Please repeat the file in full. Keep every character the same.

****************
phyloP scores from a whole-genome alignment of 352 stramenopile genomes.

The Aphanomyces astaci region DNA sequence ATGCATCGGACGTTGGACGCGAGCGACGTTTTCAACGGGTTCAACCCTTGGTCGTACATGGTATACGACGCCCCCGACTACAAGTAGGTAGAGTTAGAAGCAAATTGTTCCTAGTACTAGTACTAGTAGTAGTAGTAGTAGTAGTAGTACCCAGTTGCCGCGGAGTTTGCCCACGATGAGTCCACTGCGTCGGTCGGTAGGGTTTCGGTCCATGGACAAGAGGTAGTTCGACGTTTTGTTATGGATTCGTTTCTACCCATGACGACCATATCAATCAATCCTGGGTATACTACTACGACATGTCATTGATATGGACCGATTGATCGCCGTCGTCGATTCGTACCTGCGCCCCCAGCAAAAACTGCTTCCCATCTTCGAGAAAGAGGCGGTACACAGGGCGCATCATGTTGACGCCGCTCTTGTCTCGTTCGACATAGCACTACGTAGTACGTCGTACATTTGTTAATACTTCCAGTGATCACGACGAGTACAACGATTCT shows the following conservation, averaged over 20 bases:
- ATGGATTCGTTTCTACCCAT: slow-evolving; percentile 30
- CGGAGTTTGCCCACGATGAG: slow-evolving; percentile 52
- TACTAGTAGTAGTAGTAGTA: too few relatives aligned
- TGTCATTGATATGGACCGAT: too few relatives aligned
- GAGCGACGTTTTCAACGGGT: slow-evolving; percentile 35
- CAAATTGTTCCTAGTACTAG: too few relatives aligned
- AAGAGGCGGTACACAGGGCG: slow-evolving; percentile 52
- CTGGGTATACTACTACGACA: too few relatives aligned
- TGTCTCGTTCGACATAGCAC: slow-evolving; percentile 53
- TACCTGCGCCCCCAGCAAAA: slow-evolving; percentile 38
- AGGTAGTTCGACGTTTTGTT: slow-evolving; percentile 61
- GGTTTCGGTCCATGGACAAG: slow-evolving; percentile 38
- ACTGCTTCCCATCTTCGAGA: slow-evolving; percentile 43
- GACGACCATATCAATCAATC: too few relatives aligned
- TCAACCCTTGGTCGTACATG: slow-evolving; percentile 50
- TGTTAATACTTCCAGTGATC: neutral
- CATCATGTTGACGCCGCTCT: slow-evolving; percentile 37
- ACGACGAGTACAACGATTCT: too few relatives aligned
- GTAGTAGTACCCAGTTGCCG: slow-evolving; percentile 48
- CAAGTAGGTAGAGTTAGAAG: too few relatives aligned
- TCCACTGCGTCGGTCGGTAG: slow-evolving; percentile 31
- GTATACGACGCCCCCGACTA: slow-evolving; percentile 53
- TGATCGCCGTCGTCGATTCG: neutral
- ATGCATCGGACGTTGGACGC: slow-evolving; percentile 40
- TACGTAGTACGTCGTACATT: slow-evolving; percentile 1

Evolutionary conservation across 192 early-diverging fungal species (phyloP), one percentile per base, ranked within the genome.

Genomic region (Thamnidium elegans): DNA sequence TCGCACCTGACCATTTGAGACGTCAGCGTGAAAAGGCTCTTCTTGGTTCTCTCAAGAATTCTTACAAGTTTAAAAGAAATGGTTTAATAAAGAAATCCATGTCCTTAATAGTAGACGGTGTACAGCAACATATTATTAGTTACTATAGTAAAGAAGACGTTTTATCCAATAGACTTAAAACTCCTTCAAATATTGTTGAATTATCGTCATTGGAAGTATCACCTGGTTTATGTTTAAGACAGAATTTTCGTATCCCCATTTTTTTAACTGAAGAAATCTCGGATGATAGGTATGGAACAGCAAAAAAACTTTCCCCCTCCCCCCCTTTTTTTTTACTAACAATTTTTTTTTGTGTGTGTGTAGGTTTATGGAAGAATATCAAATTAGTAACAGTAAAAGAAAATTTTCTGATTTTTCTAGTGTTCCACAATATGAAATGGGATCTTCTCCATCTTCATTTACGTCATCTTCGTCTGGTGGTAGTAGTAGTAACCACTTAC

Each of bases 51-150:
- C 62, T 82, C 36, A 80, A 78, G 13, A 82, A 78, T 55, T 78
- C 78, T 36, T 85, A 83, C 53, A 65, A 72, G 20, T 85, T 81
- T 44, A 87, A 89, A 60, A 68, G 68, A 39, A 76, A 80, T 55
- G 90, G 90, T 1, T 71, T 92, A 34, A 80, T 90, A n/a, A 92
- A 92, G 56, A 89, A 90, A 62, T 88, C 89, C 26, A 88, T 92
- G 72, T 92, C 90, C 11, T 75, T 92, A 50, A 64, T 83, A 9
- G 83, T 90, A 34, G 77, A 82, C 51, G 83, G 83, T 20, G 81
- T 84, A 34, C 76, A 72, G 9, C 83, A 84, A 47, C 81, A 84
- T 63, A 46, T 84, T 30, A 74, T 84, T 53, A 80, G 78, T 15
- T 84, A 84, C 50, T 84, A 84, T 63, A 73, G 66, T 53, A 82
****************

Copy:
phyloP scores from a whole-genome alignment of 352 stramenopile genomes.

The Aphanomyces astaci region DNA sequence ATGCATCGGACGTTGGACGCGAGCGACGTTTTCAACGGGTTCAACCCTTGGTCGTACATGGTATACGACGCCCCCGACTACAAGTAGGTAGAGTTAGAAGCAAATTGTTCCTAGTACTAGTACTAGTAGTAGTAGTAGTAGTAGTAGTACCCAGTTGCCGCGGAGTTTGCCCACGATGAGTCCACTGCGTCGGTCGGTAGGGTTTCGGTCCATGGACAAGAGGTAGTTCGACGTTTTGTTATGGATTCGTTTCTACCCATGACGACCATATCAATCAATCCTGGGTATACTACTACGACATGTCATTGATATGGACCGATTGATCGCCGTCGTCGATTCGTACCTGCGCCCCCAGCAAAAACTGCTTCCCATCTTCGAGAAAGAGGCGGTACACAGGGCGCATCATGTTGACGCCGCTCTTGTCTCGTTCGACATAGCACTACGTAGTACGTCGTACATTTGTTAATACTTCCAGTGATCACGACGAGTACAACGATTCT shows the following conservation, averaged over 20 bases:
- ATGGATTCGTTTCTACCCAT: slow-evolving; percentile 30
- CGGAGTTTGCCCACGATGAG: slow-evolving; percentile 52
- TACTAGTAGTAGTAGTAGTA: too few relatives aligned
- TGTCATTGATATGGACCGAT: too few relatives aligned
- GAGCGACGTTTTCAACGGGT: slow-evolving; percentile 35
- CAAATTGTTCCTAGTACTAG: too few relatives aligned
- AAGAGGCGGTACACAGGGCG: slow-evolving; percentile 52
- CTGGGTATACTACTACGACA: too few relatives aligned
- TGTCTCGTTCGACATAGCAC: slow-evolving; percentile 53
- TACCTGCGCCCCCAGCAAAA: slow-evolving; percentile 38
- AGGTAGTTCGACGTTTTGTT: slow-evolving; percentile 61
- GGTTTCGGTCCATGGACAAG: slow-evolving; percentile 38
- ACTGCTTCCCATCTTCGAGA: slow-evolving; percentile 43
- GACGACCATATCAATCAATC: too few relatives aligned
- TCAACCCTTGGTCGTACATG: slow-evolving; percentile 50
- TGTTAATACTTCCAGTGATC: neutral
- CATCATGTTGACGCCGCTCT: slow-evolving; percentile 37
- ACGACGAGTACAACGATTCT: too few relatives aligned
- GTAGTAGTACCCAGTTGCCG: slow-evolving; percentile 48
- CAAGTAGGTAGAGTTAGAAG: too few relatives aligned
- TCCACTGCGTCGGTCGGTAG: slow-evolving; percentile 31
- GTATACGACGCCCCCGACTA: slow-evolving; percentile 53
- TGATCGCCGTCGTCGATTCG: neutral
- ATGCATCGGACGTTGGACGC: slow-evolving; percentile 40
- TACGTAGTACGTCGTACATT: slow-evolving; percentile 1

Evolutionary conservation across 192 early-diverging fungal species (phyloP), one percentile per base, ranked within the genome.

Genomic region (Thamnidium elegans): DNA sequence TCGCACCTGACCATTTGAGACGTCAGCGTGAAAAGGCTCTTCTTGGTTCTCTCAAGAATTCTTACAAGTTTAAAAGAAATGGTTTAATAAAGAAATCCATGTCCTTAATAGTAGACGGTGTACAGCAACATATTATTAGTTACTATAGTAAAGAAGACGTTTTATCCAATAGACTTAAAACTCCTTCAAATATTGTTGAATTATCGTCATTGGAAGTATCACCTGGTTTATGTTTAAGACAGAATTTTCGTATCCCCATTTTTTTAACTGAAGAAATCTCGGATGATAGGTATGGAACAGCAAAAAAACTTTCCCCCTCCCCCCCTTTTTTTTTACTAACAATTTTTTTTTGTGTGTGTGTAGGTTTATGGAAGAATATCAAATTAGTAACAGTAAAAGAAAATTTTCTGATTTTTCTAGTGTTCCACAATATGAAATGGGATCTTCTCCATCTTCATTTACGTCATCTTCGTCTGGTGGTAGTAGTAGTAACCACTTAC

Each of bases 51-150:
- C 62, T 82, C 36, A 80, A 78, G 13, A 82, A 78, T 55, T 78
- C 78, T 36, T 85, A 83, C 53, A 65, A 72, G 20, T 85, T 81
- T 44, A 87, A 89, A 60, A 68, G 68, A 39, A 76, A 80, T 55
- G 90, G 90, T 1, T 71, T 92, A 34, A 80, T 90, A n/a, A 92
- A 92, G 56, A 89, A 90, A 62, T 88, C 89, C 26, A 88, T 92
- G 72, T 92, C 90, C 11, T 75, T 92, A 50, A 64, T 83, A 9
- G 83, T 90, A 34, G 77, A 82, C 51, G 83, G 83, T 20, G 81
- T 84, A 34, C 76, A 72, G 9, C 83, A 84, A 47, C 81, A 84
- T 63, A 46, T 84, T 30, A 74, T 84, T 53, A 80, G 78, T 15
- T 84, A 84, C 50, T 84, A 84, T 63, A 73, G 66, T 53, A 82